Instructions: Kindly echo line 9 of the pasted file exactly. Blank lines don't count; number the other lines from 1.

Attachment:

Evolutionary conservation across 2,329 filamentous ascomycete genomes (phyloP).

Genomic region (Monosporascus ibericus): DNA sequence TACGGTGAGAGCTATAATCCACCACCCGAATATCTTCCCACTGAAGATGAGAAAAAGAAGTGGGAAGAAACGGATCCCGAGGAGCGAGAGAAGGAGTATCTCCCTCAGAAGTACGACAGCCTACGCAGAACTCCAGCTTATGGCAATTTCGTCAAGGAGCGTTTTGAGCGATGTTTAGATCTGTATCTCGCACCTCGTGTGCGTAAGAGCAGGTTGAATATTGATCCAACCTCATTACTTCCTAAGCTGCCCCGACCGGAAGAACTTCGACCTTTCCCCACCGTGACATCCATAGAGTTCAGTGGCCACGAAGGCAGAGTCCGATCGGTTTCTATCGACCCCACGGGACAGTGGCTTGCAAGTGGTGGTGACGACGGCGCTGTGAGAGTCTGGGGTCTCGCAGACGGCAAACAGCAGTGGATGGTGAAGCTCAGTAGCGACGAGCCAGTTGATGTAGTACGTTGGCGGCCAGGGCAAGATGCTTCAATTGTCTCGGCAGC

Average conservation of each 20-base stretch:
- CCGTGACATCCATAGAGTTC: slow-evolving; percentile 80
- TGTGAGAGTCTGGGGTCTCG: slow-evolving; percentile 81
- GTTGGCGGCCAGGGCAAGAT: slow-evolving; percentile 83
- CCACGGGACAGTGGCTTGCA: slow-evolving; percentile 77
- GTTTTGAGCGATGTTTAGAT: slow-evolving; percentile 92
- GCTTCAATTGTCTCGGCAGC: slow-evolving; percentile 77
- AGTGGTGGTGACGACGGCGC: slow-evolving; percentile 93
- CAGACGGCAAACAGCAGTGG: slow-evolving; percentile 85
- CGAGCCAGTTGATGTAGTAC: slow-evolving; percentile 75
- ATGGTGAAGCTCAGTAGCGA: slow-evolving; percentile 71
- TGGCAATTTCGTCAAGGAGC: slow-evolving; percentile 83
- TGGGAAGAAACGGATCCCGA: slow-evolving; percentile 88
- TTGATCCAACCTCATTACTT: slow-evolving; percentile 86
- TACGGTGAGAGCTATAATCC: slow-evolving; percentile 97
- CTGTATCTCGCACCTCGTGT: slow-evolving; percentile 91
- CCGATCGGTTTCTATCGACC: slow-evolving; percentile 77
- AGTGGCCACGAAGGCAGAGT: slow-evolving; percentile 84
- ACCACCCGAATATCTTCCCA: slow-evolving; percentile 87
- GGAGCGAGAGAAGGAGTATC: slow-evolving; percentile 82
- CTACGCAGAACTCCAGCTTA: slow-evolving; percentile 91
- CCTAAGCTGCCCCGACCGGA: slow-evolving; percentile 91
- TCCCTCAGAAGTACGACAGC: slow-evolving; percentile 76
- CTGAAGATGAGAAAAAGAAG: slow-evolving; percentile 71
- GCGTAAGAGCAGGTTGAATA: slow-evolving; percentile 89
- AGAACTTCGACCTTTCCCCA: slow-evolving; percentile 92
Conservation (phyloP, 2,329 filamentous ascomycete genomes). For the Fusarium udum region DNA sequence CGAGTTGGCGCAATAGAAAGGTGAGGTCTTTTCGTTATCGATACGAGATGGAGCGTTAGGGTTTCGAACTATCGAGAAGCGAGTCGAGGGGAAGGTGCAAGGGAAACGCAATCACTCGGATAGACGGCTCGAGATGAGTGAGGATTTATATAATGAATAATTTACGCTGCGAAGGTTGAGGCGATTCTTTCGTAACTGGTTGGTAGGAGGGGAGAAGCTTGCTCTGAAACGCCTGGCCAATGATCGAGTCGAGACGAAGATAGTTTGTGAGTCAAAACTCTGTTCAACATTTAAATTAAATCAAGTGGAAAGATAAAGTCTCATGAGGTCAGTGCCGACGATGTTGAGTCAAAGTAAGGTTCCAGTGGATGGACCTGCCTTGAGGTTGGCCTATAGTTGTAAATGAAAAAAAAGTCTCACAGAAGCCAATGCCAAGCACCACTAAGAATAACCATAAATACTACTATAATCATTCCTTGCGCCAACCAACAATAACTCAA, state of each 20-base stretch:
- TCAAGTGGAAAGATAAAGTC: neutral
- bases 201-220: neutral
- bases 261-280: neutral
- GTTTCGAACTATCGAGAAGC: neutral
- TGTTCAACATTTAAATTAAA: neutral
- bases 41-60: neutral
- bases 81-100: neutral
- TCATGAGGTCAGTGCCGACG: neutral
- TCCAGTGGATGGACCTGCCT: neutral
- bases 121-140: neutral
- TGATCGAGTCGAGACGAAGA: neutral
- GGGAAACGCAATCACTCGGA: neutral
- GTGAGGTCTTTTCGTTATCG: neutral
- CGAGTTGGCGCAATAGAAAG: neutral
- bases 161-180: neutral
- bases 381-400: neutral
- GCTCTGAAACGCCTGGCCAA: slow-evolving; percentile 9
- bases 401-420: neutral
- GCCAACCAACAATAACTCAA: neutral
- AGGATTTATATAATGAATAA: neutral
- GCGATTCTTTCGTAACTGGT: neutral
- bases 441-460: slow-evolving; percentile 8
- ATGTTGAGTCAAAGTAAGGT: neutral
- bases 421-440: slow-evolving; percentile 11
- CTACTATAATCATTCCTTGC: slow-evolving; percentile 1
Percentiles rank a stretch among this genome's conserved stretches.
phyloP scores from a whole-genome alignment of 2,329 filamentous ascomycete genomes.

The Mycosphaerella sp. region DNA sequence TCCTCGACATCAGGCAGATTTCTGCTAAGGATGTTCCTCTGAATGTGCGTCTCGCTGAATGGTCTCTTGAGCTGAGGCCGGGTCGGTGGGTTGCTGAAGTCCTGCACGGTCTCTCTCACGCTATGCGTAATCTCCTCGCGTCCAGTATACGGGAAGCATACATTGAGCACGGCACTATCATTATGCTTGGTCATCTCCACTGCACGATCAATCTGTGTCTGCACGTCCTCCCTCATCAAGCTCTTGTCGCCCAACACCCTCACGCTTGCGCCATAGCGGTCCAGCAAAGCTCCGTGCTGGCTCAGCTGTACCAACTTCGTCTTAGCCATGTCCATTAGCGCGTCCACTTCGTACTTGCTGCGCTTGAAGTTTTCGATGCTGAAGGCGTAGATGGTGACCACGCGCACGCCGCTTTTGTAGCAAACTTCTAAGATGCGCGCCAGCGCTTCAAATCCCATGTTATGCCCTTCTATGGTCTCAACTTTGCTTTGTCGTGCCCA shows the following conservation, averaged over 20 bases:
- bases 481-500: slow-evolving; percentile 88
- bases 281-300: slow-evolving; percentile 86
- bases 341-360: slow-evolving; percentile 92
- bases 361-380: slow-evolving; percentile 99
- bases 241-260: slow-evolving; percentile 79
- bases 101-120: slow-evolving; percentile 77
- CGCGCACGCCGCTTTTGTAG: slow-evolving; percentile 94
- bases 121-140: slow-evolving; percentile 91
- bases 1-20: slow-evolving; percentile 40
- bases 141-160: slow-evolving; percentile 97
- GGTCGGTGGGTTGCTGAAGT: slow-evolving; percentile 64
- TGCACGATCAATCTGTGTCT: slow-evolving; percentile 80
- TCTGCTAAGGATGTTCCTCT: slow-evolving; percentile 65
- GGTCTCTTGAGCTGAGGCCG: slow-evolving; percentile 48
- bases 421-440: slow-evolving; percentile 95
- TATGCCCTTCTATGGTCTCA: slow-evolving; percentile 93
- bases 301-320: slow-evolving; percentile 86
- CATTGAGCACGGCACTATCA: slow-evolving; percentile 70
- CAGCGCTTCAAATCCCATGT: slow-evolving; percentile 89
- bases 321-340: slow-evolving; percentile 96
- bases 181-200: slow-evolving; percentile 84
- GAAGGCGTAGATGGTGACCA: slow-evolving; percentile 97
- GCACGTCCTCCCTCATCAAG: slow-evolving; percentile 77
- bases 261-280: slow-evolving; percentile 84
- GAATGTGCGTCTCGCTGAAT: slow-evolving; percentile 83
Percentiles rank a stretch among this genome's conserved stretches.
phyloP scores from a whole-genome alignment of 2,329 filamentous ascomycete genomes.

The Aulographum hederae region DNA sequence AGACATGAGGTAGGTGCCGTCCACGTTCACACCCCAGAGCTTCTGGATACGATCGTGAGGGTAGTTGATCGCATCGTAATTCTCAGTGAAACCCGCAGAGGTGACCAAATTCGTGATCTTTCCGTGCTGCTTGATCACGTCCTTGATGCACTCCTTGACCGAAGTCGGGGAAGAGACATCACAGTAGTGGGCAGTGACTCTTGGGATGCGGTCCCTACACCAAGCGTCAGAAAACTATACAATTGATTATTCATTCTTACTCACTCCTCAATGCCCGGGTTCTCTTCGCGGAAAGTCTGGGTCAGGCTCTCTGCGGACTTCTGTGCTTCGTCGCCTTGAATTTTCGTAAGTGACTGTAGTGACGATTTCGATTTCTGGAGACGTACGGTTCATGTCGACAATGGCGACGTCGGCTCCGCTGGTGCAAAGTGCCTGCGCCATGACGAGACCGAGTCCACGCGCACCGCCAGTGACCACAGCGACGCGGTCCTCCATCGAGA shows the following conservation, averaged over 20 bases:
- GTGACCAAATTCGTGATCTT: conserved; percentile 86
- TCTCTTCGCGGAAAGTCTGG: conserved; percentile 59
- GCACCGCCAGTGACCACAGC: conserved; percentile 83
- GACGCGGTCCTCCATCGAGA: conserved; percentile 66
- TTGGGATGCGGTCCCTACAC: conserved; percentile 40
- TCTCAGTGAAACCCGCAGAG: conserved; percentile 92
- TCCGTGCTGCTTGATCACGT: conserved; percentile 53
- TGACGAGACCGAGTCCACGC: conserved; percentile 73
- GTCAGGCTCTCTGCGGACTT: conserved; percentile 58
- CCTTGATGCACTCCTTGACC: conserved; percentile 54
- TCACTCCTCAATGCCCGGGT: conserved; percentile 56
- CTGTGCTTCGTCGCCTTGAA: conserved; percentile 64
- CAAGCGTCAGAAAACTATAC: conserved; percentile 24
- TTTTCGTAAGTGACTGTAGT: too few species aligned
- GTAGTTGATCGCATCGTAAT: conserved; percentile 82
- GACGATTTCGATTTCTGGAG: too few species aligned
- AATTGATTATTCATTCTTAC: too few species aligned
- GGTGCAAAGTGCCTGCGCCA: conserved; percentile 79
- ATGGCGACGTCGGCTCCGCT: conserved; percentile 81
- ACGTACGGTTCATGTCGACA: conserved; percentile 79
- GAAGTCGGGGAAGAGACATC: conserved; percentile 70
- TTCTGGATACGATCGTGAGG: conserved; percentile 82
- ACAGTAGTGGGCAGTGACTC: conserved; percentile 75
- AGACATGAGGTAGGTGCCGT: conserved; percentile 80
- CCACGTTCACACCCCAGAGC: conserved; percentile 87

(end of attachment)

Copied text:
- GCTTCAATTGTCTCGGCAGC: slow-evolving; percentile 77